Do You Need a Review Attorney or a Divorce Mediator?

Interpreting Vague Terms There's no one-size-fits-all approach when it comes to New York divorce.

As a divorce mediator and attorney for New York and Long Island, Darren Shapiro decided to give his clients as many options as possible when it came to decide how to address their divorce or separation. As well as traditional litigation, clients can also choose from mediation, or collaborative law to discuss and manage issues all the way from equitable distribution, child custody, parenting time to child support and maintenance. Sometimes, Attorney Shapiro's clients call him with the hope of using him as both a review attorney and a mediator. However, it's a good idea not to combine these two functions. After all, a mediator is supposed to be a completely objective individual in the divorce process. If that mediator is working as a review attorney for a client at the same time that they're mediating, then it's hard to preserve neutral ground.

In most cases, mediation works best when two spouses can meet in a neutral environment and talk about their concerns with an objective third-party present. If attorney Shapiro meets with one of the clients in a case before the mediation takes place, then this can lead to questions from the other party, who may assume that he and the other spouse discussed things "behind their back". Generally, private conversations are dangerous in mediation, because they set the foundations for suspicion among parties. It may be appropriate, however, to mediate by caucus at times. Though there are cases when Attorney Shapiro may be able to have a very brief conversation with a client before mediation begins, he would not provide any legal advice until that person confirmed that they wanted to use Attorney Shapiro as their lawyer and not a divorce mediator.

In circumstances where Attorney Shapiro might briefly speak to a client who then decides to use his services as a mediator, it's usually a good idea to host a session between both clients where anything discussed before mediation began can be brought to light. This interactive moment can clear the air in time for the mediation process, ensuring that everyone starts with full disclosure. However, in an ideal situation, Attorney Shapiro will always recommend that spouses with an interest in mediation come to him to discuss their options together.

Review Attorneys and Mediators Must be Separate Entities

In the majority of cases, a review attorney and mediator will be two separate entities in a divorce case, because they each have different roles to play in the process. For instance, the role of a mediator is to support both spouses during the divorce and help them to reach a decision that they can both "live with" by the end of the discussion. Of course, there are times when a spouse may feel that they need extra support from a divorce attorney before mediation, and in this case, Attorney Shapiro will typically recommend that they seek help from a review attorney. The only rule that Mr Shapiro puts in place is that he cannot be the mediator and review attorney for a single client. If Attorney Shapiro starts working as an attorney for a client, he will not also take on a role as that person's mediator, but he may help them to find a mediation professional they feel comfortable with.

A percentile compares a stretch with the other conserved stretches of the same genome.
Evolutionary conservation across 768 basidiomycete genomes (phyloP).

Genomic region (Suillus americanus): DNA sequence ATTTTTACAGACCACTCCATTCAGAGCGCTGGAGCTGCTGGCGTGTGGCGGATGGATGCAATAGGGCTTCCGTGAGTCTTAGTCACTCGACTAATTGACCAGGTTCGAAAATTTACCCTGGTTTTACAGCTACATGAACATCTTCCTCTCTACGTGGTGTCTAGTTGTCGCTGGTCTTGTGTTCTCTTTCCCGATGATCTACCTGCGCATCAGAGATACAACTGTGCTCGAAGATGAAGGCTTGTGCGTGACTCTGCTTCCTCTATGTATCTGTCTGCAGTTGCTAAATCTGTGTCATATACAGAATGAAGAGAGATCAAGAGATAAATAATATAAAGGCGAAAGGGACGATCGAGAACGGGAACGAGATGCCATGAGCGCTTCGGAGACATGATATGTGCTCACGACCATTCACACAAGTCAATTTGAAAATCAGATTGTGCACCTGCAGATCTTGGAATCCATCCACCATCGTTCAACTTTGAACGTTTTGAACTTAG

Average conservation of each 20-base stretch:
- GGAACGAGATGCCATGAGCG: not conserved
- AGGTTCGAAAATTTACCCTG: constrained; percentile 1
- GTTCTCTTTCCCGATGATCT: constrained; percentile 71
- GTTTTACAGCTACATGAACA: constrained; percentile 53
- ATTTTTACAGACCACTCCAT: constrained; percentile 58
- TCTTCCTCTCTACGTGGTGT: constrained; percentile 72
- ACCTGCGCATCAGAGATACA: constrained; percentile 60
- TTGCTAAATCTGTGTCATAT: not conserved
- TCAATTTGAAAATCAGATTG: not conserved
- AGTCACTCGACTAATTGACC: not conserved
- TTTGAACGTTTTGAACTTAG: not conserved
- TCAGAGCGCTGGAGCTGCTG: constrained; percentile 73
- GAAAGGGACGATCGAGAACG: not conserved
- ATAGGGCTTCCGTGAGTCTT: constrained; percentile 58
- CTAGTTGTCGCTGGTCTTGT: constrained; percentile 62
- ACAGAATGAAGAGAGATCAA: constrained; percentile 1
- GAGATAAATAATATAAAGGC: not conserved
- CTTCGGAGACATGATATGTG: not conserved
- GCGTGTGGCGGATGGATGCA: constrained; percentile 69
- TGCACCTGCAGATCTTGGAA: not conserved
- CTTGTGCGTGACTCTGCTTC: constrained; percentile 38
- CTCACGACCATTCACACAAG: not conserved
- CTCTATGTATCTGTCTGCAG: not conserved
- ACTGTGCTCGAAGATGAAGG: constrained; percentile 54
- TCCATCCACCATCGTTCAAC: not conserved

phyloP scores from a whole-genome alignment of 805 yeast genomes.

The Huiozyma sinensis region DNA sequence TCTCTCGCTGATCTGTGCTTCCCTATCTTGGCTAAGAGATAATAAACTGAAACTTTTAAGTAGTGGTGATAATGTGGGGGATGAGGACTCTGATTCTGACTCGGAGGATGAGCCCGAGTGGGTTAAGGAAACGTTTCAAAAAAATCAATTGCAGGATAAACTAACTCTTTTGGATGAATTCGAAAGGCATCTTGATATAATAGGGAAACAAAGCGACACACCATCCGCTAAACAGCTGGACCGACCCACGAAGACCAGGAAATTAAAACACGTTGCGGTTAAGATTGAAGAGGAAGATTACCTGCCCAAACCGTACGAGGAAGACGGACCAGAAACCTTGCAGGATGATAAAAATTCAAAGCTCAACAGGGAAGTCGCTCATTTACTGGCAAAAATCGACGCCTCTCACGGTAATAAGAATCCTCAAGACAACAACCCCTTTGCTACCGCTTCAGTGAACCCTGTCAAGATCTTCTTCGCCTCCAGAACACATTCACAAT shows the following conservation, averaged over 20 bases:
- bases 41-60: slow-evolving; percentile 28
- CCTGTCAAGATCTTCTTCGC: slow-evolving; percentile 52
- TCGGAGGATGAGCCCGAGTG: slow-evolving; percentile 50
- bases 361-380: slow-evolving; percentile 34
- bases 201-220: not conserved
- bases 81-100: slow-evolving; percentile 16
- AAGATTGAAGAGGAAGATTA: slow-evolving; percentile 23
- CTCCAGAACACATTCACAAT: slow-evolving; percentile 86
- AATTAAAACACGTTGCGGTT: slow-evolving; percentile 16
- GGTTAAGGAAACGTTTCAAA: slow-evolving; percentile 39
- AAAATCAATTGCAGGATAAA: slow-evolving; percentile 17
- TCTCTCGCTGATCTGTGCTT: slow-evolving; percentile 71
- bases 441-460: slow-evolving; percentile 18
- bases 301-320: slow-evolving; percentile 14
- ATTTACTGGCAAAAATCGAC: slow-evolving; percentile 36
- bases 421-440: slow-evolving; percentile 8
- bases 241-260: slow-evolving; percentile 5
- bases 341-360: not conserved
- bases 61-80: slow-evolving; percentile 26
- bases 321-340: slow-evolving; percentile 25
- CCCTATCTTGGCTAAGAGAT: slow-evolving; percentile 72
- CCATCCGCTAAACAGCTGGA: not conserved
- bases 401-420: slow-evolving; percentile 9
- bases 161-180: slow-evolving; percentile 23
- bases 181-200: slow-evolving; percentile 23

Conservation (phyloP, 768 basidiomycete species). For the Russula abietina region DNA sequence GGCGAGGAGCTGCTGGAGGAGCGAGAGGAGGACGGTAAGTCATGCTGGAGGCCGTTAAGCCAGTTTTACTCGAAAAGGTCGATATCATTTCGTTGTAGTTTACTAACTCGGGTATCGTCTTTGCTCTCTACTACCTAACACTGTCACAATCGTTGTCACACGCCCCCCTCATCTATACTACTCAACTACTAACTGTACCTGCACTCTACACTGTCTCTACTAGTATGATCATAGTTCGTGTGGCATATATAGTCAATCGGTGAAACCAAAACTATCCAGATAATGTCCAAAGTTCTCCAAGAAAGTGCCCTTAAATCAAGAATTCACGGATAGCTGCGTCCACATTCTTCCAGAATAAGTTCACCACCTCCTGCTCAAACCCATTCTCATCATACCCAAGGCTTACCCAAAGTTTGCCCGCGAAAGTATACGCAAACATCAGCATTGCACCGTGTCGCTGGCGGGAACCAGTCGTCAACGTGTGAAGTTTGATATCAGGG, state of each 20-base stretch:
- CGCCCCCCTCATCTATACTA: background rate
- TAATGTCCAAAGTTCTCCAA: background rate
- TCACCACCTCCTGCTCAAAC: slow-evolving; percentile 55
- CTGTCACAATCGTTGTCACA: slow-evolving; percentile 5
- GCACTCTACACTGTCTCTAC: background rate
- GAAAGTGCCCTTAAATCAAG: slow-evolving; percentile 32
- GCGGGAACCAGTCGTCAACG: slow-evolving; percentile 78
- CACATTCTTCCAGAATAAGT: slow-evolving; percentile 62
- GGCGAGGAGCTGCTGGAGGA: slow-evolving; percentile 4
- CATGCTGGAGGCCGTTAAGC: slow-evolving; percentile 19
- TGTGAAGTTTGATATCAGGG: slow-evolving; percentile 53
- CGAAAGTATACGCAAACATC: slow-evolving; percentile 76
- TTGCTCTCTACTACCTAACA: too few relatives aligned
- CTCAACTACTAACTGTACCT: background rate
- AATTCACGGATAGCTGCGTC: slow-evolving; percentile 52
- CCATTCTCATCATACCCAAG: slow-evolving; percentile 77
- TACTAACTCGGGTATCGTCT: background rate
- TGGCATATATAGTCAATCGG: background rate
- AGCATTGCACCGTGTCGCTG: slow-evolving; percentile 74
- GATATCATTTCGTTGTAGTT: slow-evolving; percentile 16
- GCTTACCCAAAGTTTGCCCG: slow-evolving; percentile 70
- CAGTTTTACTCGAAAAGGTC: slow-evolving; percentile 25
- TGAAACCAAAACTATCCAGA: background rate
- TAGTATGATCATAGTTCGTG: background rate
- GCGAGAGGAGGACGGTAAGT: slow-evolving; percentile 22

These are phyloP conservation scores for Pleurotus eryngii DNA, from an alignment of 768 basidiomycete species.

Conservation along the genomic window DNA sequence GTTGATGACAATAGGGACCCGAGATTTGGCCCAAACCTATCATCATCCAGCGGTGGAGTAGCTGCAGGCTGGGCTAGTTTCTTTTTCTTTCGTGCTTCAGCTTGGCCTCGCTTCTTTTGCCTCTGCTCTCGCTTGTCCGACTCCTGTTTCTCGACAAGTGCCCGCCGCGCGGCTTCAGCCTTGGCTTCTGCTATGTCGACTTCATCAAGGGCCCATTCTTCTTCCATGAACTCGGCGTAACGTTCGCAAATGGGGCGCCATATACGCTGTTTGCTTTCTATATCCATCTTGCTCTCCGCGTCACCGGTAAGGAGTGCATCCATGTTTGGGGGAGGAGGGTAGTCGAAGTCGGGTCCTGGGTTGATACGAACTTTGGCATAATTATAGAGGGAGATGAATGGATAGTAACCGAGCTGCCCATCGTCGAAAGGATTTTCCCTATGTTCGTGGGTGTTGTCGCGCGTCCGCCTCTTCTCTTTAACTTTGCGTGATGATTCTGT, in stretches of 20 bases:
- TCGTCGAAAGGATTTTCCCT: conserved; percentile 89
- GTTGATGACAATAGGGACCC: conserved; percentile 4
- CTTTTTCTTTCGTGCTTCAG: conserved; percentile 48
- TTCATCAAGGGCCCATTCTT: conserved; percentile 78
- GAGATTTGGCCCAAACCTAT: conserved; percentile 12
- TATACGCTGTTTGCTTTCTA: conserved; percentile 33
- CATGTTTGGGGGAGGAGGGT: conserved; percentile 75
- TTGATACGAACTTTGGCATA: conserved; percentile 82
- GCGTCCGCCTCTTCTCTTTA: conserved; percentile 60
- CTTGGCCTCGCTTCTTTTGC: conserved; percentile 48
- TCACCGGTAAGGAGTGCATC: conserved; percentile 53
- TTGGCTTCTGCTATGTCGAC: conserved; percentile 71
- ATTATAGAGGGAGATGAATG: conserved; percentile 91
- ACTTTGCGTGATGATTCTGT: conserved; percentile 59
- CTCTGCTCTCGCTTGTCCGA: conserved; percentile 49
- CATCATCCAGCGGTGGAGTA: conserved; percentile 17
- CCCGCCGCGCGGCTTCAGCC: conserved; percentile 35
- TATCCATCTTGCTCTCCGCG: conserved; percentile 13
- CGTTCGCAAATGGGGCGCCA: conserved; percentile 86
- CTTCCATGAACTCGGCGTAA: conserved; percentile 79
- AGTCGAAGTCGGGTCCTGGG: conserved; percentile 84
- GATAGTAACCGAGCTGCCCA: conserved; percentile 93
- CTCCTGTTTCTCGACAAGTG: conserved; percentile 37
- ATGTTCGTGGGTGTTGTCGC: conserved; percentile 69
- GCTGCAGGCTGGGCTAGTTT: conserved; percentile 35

To reduce the risk of confusion as much as possible, Attorney Shapiro will often follow a careful process during initial consultations with a couple. If Attorney Shapiro speaks to a couple as their divorce mediator, then he will endeavor not to switch role and become the "lawyer" for one side or the other. Attorney Shapiro follows these rules because he believes that people in a mediation procedure need as much trust as possible to go through with this negotiation-focused form of alternative dispute resolution. People want to know that their mediator won't end up being their enemy in any future attorney entanglements.

When Attorney Shapiro takes on the role of mediator for his clients, his goal is to be a neutral and supportive force for those two spouses, working together with each party to help them make the best possible decisions according to their interests. As a mediator, Attorney Shapiro will not be there to provide legal support to either person in the case. Instead, he will direct his clients to their review attorneys when they need additional guidance from a legal perspective. On the other hand, if Attorney Shapiro is working as a litigator for a client, then he will help to prepare those clients for mediation procedures and answer any legal questions they might have throughout the divorce case. It is also possible for review attorneys to complete and submit the divorce packages that are sent to the courts after decisions are made in mediation.

Do You Need Help with Your Divorce?

Attorney Shapiro prides himself on offering a variety of solutions to people who need assistance during the divorce process. By allowing people to choose freely between litigation and alternative options for dispute resolution, attorney Shapiro believes that he can help people throughout New York to reduce the stress and discomfort that's often associated with the divorce procedure. However, although Attorney Shapiro offers different options for his clients, he's careful to ensure that his roles don't overlap and cause confusion throughout the divorce case.

To discuss using Darren Shapiro as either your divorce mediator or review attorney, reach out to his office today through our contact form or calling (516) 333-6555.

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